Extensive vaccination and herd immunity will remove a lot of risk even if schools do not follow these protocols. Is vaccination enough for adults to regain immunity and reduce risks? Or is it unsafe until the children are also vaccinated?
At this, the experts are divided.
A widely distributed pediatric vaccine should be a priority, Anderson believes.
“For us to get out of epidemic mode completely, we need to make sure that our children are competent, and what, get a vaccine,” he explained. “Otherwise you have a persistent stockpile of children who are susceptible to Kovid-19. We are likely to find a continuous transmission among young children and leapfrogs of the virus to other non-populous people or individuals from this group.”
They worry that children may give it to vaccinated adults who may not respond to the vaccine. He also worries about children falling ill; While Kovid-19 is much less dangerous for children, it is not risk-free. The number of children who died from Kovid-19 last year was particularly similar to the deadly flu season. “We vaccinate them for the flu,” he said.
Will vaccinated adults reduce the risk of children?
Other experts want to emphasize that the chances of getting Kovid-19 on children being vaccinated will be significantly reduced.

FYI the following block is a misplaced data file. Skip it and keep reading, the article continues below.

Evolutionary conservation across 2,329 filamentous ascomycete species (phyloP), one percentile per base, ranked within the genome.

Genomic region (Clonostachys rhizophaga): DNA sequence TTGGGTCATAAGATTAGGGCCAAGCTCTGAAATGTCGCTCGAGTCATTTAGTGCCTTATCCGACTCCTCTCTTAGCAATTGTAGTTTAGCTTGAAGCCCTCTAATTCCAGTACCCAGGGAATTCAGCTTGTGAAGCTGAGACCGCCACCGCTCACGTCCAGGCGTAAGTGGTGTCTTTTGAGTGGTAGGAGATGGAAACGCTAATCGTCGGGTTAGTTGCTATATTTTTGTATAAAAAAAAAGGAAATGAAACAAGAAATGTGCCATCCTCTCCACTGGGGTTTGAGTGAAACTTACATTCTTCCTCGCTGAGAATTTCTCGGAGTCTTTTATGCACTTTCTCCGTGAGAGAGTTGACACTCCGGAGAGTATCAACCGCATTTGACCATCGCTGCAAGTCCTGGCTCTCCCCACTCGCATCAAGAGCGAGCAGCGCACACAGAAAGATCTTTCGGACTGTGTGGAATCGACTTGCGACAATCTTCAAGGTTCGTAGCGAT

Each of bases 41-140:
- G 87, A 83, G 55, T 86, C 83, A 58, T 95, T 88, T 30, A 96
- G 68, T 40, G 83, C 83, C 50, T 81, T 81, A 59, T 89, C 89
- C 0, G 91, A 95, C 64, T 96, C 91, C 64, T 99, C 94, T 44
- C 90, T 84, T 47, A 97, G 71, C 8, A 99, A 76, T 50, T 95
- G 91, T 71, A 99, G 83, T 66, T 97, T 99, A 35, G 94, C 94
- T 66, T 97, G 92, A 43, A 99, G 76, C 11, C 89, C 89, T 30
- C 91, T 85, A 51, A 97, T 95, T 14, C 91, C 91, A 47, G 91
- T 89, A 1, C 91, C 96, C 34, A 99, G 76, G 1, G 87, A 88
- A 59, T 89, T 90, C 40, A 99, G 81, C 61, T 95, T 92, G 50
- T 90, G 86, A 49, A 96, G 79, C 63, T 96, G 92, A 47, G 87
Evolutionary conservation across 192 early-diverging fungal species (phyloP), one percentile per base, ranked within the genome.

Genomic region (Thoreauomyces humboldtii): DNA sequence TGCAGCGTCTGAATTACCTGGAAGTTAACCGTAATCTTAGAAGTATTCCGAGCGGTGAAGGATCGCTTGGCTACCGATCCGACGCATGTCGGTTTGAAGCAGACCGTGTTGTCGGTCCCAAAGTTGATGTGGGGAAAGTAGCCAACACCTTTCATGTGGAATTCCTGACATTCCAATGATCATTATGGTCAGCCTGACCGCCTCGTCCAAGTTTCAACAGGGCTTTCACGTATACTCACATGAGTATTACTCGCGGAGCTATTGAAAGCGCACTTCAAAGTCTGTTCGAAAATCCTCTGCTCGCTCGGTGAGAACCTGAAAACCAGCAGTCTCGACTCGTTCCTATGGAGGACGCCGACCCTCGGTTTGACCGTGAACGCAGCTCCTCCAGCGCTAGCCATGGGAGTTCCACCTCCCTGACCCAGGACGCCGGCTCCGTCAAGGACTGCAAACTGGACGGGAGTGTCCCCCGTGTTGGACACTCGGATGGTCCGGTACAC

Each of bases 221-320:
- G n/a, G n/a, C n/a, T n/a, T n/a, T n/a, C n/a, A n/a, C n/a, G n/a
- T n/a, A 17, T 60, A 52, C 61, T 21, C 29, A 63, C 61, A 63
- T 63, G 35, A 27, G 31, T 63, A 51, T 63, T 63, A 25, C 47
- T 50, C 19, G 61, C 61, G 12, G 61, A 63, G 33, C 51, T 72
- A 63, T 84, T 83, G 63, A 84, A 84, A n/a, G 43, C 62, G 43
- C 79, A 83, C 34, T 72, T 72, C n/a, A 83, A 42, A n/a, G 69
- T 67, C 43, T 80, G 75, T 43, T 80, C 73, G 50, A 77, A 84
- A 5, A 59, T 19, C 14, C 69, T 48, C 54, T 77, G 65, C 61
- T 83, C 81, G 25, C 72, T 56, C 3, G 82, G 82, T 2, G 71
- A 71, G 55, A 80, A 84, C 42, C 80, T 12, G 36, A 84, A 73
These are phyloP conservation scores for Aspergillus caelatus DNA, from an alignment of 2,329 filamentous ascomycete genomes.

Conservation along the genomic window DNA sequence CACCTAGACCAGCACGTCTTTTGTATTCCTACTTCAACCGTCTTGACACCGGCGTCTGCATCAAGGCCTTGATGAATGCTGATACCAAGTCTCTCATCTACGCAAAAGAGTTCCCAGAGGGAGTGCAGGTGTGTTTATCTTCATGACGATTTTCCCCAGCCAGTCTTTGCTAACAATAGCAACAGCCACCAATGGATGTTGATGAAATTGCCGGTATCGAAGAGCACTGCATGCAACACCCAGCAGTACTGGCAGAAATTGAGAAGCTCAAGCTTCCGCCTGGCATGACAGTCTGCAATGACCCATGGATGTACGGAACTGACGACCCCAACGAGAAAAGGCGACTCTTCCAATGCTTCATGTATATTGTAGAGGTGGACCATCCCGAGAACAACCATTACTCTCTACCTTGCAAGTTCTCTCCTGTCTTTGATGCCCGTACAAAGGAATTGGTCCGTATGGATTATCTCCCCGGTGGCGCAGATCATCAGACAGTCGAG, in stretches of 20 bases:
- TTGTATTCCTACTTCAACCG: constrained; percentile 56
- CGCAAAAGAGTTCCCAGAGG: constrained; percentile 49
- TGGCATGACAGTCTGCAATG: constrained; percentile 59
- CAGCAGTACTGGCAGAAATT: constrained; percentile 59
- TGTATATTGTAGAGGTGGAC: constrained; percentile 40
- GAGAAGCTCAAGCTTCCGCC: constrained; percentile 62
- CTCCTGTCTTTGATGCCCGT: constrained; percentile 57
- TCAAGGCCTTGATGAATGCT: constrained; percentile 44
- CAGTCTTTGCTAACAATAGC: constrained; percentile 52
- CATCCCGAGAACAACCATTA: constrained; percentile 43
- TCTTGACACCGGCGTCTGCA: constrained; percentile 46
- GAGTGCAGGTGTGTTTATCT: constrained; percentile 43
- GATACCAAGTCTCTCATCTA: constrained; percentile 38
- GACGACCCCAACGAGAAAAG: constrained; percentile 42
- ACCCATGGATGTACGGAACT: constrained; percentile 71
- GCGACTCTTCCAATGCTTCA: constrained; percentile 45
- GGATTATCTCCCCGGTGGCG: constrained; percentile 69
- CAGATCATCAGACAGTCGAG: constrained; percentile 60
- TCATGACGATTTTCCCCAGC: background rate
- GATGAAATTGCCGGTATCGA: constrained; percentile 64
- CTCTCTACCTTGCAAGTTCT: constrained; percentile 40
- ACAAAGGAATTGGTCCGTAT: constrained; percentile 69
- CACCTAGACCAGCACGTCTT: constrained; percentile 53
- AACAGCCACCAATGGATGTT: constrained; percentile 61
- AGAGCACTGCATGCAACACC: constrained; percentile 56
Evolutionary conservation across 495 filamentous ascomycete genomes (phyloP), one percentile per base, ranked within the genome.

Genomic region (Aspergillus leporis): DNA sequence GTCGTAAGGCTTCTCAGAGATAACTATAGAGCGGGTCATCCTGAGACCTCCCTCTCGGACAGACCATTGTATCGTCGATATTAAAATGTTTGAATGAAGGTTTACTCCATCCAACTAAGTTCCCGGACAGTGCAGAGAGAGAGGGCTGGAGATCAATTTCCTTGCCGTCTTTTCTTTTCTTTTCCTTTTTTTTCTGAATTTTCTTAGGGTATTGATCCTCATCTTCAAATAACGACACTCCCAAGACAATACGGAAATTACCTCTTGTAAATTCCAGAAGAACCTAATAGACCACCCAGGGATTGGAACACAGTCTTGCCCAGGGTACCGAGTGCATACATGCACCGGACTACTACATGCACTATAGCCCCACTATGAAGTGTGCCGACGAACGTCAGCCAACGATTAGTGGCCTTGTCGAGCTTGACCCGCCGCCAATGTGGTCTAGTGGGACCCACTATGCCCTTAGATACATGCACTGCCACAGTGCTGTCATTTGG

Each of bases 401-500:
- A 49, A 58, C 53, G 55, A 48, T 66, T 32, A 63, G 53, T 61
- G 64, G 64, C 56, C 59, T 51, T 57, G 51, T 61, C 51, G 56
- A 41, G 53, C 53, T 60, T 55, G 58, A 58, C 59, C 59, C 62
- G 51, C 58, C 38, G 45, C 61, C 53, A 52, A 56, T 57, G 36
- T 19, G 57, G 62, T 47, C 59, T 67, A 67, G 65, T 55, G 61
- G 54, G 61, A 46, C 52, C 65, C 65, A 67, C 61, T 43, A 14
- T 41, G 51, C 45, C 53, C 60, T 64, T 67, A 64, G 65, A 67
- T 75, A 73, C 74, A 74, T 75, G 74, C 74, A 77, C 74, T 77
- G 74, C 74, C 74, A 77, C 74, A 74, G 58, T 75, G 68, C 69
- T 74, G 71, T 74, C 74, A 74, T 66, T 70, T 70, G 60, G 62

“Regarding Kovid-19 in children, the highest risk of exposure to children is coming from those who care for them in their homes,” explained Kokiolek. “We know that if we vaccinate parents against paratitis (whooping cough), for example, it can prevent it in infants. We call it cocooning, and it protects children by creating a web of immunity. There is a way to do it. “
If you take into account all those who have already contracted coronovirus and associate that factor with those who are likely to get the vaccine in the next six months, then it seems like we The pediatric vaccine will receive immunity to the herd, Drs. Paul Offit, Director of the Vaccine Education Center and Professor of Pediatrics at the Division of Infectious Diseases at Children’s Hospital in Philadelphia.